... Arabidopsis His-CRY2 seeds hydrated with intentionally treated water showed enhanced photomorphogenic growth, replicating the results of our previous study. 5 This supports the possibility that this gain-of-function CRY mutation is apparently sensitive to focused intuition, and as such it may be a possible "transducer" of intention in living systems. 9 This study adds to a growing literature suggesting that focused intention also influences water in ways that can be detected by changes in mood, 2,4 by enhanced growth in plants, 5,15,16 by the shape of frozen water crystals, 17,18 and by alterations in molecular structure and electrochemical impedance. ...
Article
Objective . A previously reported experiment indicated that Arabidopsis thaliana seeds with cryptochrome mutation His-CRY2 showed more robust photomorphogenic growth when hydrated with intentionally treated water as compared to untreated water. The present study attempted to replicate that outcome, adding a condition where the seeds were also intentionally treated. Arabidopsis seeds were used because they contain a photosensitive flavoprotein called cryptochrome (CRY). CRY has been proposed as a possible “transducer” of intention in living systems because it is thought to have quantum biological properties, and as such, it might potentially be sensitive to quantum observer effects. Design Three Buddhist monks directed their attention toward commercially bottled water and Arabidopsis seeds while holding the intention to improve the growth of the plant. As a control condition, no attention was directed at water or seeds from the same sources. Under double-blinded conditions, treated and untreated seeds were placed in an incubator, hydrated with treated or untreated water, and exposed to either continuous blue light or blue plus far-red light. The seed germination process was repeated three times, each time using new seeds. A 2 × 2 × 2 ANOVA, with water, seeds, and light as factors, was used to analyze the results. Results . Treated water was associated with enhanced photomorphogenic growth, as reflected by a shorter hypocotyl length (p = 0.04) and greater amounts of chlorophyll (p = 0.0005) and anthocyanin (p = 2 × 10⁻⁶). Treated seeds resulted in greater amounts of chlorophyll (p = 0.04), but also a longer hypocotyl (p = 0.0004) and less anthocyanin (p = 0.01). Plants exposed to blue plus far-red light were constantly more robust than plants grown under blue light, regardless of the type of water or seed (p < 10⁻¹⁰). Conclusion . Intentionally treated water improved the growth of the His-CRY2 variant of Arabidopsis, confirming results of an earlier experiment. Enhanced growth associated with exposure to blue plus far-red light also confirmed to known effects. A more complex relationship was observed with treated seeds. Further research is required to understand the latter outcome, as it may provide clues about the underlying mechanisms of intentional influences.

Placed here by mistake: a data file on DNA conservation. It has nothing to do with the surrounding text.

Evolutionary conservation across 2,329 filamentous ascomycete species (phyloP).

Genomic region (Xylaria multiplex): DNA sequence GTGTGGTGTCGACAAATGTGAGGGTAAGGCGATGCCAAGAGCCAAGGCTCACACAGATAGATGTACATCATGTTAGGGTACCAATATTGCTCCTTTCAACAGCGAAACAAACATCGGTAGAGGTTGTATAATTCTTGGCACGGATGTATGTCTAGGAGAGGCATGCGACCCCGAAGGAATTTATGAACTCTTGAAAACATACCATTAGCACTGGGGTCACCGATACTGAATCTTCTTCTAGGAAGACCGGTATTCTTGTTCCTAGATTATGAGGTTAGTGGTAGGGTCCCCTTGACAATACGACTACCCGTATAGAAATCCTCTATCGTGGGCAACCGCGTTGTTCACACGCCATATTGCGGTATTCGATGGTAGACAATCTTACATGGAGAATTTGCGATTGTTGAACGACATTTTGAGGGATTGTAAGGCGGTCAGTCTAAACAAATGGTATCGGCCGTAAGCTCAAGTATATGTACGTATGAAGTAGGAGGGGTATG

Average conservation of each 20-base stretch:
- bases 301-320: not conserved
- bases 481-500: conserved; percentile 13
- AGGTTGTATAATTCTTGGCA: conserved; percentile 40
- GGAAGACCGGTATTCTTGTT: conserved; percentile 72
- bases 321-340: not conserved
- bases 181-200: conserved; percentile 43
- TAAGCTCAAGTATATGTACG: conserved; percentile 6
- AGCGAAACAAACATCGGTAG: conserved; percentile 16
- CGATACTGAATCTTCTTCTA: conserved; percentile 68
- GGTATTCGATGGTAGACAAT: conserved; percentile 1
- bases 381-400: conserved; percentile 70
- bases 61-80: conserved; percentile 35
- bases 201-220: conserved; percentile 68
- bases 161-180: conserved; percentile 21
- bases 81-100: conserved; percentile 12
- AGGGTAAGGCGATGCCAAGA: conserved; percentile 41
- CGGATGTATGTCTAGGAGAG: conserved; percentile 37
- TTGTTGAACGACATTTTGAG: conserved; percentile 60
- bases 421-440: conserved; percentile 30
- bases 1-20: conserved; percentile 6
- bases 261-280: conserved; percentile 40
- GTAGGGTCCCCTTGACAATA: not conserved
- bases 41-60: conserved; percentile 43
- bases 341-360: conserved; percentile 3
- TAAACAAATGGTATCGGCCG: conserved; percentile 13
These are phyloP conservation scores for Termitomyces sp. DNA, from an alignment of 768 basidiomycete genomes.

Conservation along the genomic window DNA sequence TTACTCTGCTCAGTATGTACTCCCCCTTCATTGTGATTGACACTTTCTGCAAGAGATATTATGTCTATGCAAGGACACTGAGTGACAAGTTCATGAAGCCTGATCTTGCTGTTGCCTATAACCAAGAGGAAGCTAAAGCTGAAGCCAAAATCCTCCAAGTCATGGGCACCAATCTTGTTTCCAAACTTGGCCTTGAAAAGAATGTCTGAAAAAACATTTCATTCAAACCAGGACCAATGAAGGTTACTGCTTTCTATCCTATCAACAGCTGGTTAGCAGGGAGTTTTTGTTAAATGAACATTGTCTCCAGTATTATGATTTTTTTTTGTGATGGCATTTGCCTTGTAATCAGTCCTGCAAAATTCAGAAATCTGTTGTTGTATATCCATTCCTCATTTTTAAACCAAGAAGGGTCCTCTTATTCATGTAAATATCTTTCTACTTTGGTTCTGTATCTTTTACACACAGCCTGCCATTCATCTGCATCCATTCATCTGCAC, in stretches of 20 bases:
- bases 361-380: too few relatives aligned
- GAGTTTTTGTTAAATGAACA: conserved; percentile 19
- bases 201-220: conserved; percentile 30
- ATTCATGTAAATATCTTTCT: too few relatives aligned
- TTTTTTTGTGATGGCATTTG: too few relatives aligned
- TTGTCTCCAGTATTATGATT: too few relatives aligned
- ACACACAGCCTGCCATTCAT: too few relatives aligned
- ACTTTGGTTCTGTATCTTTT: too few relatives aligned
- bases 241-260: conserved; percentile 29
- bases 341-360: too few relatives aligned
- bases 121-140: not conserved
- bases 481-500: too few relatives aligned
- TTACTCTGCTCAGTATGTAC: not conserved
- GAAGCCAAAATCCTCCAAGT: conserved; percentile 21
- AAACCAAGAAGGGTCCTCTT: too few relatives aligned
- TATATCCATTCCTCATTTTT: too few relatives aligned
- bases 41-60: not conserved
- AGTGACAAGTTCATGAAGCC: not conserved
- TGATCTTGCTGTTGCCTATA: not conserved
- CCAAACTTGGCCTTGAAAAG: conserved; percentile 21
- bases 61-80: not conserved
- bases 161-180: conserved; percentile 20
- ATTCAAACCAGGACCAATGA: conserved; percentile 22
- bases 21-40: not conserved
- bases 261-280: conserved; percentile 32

... Research has shown that human intention can increase the probability of specific desired outcomes in the physical world. Examples include random number generator output (Schmidt, 2012) and plant growth (Shiah et al., 2017). The nuances of these mind-matter interactions have been explored (Schmidt, 1987;Kennedy, 1995;Radin, 2006), with much still to learn about how and why mind-matter interactions work. ...
Article